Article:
Another problem is that Russia cannot really afford to admit that the 9M729 has compliance issues. One would think that since only two or so 9M729 battalions have been deployed so far, Russia could offer to destroy those and put the issue to rest. That, however, does not seem to be an option, since Russia apparently tested the missile from a standard Iskander-M launcher. Even though the actual 9M729 launcher is different - it is said to be larger - from the point of view of the treaty Iskander-M launchers are "tainted" and a true return to compliance would require eliminating all of them. This is not something that Russia would want to consider.

So, not only an inspection is unlikely to resolve anything, for Russia it would be an extremely risky move. As would be anything that might look like admitting the violation.

By all indications, Russia has never intended to violate the INF Treaty or circumvent it by covertly deploying a missile with prohibited range. As far as I know, nobody made a conscious decision to do anything that would not be treaty-compliant. Russia stumbled into this crisis largely through poor oversight of its defense industry and a bit of overconfidence in its ability to convincingly defend its case. U.S. politics played an important role too - it is clear to me that had it not been for the pressure on the Obama administration from the Republicans things would have been done differently. Also, in my view the Obama people made a serious mistake by dealing with the problem the way they did - not telling Russia what it is accused of and demanding that Russia must own up to the violation before any discussion can begin.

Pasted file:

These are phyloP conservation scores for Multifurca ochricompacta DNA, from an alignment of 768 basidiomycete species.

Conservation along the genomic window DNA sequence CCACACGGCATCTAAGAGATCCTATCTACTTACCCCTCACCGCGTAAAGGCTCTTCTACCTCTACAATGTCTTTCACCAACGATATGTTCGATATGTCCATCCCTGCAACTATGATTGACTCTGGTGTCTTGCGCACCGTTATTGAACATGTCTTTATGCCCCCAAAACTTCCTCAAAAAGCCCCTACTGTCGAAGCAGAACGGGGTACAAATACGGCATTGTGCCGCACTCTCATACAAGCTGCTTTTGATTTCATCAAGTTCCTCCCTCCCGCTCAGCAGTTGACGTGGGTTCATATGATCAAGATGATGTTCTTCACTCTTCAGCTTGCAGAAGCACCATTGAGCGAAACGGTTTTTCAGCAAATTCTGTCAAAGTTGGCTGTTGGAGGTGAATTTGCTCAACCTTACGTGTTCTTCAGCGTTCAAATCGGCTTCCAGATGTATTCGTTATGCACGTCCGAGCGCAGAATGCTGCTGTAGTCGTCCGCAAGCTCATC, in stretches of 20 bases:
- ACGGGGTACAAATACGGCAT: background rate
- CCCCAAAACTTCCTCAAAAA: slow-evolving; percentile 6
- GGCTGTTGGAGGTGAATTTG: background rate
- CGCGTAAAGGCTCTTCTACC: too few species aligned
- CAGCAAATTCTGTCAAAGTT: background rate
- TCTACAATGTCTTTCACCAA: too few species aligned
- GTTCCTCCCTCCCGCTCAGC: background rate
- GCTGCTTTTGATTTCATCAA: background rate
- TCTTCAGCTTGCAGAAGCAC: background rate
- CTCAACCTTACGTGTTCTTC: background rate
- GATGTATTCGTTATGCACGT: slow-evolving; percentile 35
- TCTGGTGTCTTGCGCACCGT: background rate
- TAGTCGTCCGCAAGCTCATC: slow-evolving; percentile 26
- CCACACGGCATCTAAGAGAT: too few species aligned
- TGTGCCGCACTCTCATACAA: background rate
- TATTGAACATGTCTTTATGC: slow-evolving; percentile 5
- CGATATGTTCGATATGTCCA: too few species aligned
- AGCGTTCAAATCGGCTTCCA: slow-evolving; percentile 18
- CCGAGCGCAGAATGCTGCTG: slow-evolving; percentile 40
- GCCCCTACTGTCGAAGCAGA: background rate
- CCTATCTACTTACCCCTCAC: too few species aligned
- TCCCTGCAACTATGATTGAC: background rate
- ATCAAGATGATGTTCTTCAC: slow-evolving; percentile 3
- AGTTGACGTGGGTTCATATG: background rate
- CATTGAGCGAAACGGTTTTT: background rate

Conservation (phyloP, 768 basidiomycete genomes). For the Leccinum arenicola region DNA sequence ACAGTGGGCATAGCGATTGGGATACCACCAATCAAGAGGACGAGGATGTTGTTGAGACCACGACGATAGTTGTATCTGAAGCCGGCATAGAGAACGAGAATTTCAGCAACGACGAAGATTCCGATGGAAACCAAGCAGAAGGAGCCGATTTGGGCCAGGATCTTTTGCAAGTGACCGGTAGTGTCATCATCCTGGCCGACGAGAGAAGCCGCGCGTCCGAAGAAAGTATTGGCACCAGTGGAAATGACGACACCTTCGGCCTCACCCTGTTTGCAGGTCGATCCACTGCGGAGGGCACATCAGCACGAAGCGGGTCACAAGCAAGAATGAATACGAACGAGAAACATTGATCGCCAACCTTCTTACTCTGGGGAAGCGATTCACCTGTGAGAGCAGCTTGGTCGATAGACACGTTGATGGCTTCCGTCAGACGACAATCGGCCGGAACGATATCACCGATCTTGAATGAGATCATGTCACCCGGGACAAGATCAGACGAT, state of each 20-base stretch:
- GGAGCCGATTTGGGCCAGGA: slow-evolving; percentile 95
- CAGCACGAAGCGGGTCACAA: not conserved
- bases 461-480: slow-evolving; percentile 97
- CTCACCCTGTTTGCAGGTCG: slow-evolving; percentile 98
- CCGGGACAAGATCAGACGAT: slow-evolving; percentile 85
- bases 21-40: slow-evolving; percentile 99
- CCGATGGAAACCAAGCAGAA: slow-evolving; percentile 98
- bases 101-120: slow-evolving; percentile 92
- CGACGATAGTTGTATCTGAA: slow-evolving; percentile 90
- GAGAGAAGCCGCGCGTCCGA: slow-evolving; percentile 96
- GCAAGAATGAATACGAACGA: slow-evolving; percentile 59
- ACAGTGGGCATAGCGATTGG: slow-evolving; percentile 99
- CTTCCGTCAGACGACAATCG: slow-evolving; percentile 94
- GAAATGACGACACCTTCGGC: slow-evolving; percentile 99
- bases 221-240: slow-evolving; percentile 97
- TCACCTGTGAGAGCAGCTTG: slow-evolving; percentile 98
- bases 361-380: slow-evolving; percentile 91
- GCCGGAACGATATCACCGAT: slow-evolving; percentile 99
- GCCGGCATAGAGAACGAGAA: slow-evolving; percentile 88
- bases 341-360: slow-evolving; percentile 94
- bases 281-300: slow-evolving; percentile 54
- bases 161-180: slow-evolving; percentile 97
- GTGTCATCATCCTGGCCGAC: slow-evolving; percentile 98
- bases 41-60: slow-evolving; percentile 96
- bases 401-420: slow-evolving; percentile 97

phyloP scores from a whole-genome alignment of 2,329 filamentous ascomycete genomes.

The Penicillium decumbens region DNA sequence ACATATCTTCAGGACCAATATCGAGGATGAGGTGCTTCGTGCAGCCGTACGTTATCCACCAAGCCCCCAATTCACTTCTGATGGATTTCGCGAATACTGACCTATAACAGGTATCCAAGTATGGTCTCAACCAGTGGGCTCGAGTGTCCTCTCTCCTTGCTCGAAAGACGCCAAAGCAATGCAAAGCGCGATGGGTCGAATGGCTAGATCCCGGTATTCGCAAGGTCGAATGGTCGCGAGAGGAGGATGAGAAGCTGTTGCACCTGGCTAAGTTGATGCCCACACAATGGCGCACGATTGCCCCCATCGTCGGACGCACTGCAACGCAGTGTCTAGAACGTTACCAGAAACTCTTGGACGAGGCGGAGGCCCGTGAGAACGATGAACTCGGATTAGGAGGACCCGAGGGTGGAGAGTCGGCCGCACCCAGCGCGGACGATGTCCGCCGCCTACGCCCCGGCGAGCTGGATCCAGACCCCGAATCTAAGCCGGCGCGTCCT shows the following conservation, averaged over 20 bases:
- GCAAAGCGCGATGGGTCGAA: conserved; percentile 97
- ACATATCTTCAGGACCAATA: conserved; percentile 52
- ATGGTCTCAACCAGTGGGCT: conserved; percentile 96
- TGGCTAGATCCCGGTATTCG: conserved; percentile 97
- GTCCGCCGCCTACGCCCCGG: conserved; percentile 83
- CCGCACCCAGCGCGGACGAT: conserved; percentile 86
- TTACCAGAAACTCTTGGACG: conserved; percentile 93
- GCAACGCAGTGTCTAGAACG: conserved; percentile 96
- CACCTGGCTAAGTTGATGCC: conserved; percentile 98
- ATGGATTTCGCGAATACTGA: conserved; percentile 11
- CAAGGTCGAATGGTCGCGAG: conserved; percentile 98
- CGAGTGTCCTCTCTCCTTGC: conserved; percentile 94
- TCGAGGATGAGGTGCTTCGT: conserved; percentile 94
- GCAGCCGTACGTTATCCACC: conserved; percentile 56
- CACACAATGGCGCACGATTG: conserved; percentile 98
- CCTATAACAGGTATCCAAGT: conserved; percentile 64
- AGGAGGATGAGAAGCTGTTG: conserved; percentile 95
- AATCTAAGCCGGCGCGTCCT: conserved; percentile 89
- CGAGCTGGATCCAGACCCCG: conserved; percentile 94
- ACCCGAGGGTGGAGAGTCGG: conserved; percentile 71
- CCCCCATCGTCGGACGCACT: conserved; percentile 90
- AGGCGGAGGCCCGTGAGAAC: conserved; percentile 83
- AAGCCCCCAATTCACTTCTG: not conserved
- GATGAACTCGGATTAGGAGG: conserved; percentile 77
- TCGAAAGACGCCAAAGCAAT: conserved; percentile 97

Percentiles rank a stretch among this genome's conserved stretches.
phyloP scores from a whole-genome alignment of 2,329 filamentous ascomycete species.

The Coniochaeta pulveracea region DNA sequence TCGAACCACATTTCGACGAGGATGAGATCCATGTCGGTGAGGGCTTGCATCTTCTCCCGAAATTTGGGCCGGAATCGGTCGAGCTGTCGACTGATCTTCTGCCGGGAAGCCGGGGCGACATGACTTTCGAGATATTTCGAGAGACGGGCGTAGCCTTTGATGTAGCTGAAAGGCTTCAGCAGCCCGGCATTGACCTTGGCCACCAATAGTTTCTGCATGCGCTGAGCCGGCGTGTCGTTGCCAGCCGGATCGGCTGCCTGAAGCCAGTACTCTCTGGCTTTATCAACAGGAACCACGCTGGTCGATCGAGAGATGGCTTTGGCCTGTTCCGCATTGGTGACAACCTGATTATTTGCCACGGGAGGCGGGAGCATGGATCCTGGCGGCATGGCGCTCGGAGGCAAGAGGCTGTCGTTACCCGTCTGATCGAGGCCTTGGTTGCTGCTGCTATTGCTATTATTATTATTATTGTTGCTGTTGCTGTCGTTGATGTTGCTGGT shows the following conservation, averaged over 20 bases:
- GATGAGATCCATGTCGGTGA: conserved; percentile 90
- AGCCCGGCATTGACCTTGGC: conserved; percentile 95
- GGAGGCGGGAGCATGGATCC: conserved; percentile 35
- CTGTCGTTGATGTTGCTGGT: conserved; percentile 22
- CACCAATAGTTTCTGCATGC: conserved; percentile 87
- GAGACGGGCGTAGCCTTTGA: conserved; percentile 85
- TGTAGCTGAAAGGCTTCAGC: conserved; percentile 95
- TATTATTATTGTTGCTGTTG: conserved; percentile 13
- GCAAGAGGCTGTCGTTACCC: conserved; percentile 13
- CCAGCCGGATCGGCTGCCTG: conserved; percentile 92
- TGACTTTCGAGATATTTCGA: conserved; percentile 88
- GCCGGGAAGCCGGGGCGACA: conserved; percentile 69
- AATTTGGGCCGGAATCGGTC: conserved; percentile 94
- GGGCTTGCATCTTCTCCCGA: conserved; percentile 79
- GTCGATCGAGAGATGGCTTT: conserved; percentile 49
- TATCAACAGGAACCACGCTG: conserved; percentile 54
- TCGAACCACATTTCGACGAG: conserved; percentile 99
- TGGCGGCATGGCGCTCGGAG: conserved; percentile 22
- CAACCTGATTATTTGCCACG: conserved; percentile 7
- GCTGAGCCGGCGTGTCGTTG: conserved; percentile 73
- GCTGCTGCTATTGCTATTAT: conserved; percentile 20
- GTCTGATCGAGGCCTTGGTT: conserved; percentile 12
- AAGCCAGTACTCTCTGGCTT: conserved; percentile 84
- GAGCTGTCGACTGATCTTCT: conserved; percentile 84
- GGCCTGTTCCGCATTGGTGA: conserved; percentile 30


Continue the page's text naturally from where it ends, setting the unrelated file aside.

The Trump administration has fully subscribed to that approach and, according to Russian officials, insists that Russia must repent before anything can happen. Things are further complicated by the fact that there are people in the United States who would not mind using this situation to get out of the INF Treaty (as long as Russia gets the blame). INF compliance is also a convenient issue for those who oppose bilateral arms control. So, things are not looking bright for the INF Treaty.

At the same time, both Russia and the United States maintain that they remain committed to the treaty and want to preserve it. If that commitment is genuine, which it appears to be, it could provide a very small window of opportunity. About the only way the inspections might work is if the parties agree in advance that they will put the matter to rest - Russia will produce the missile and the United States will agree that it is satisfied with what they see and declare the issue closed. This, however, would require a level of trust that does not seem to exist today. And it would mean that the United States will effectively admit that its assessment of non-compliance was wrong. I don't really see this happening.

If Russia really wants to get out of this corner, it could offer to admit the violation and agree to eliminate the disputed missiles and launchers. Not exactly something that I would expect it to do, but theoretically this might be an option. There is the issue of the Iskander launchers, of course, but here an agreement might be possible as well - Russia could demonstrate that the launcher that was used in those 9M729 tests is different from a standard Iskander launcher. The differences do not have to be "functionally related" - there is a precedent in the START Treaty when a red box attached to a launcher was the only thing that distinguished an RS-24 launcher from that of Topol-M. This kind of solution, however, would also require a certain degree of trust between the parties.

My guess is that the best that can come out of the Helsinki summit is a joint statement to the effect that the United States and Russia confirm their commitment to the INF Treaty and agree to work to resolve the differences. But even that would be difficult to expect these days.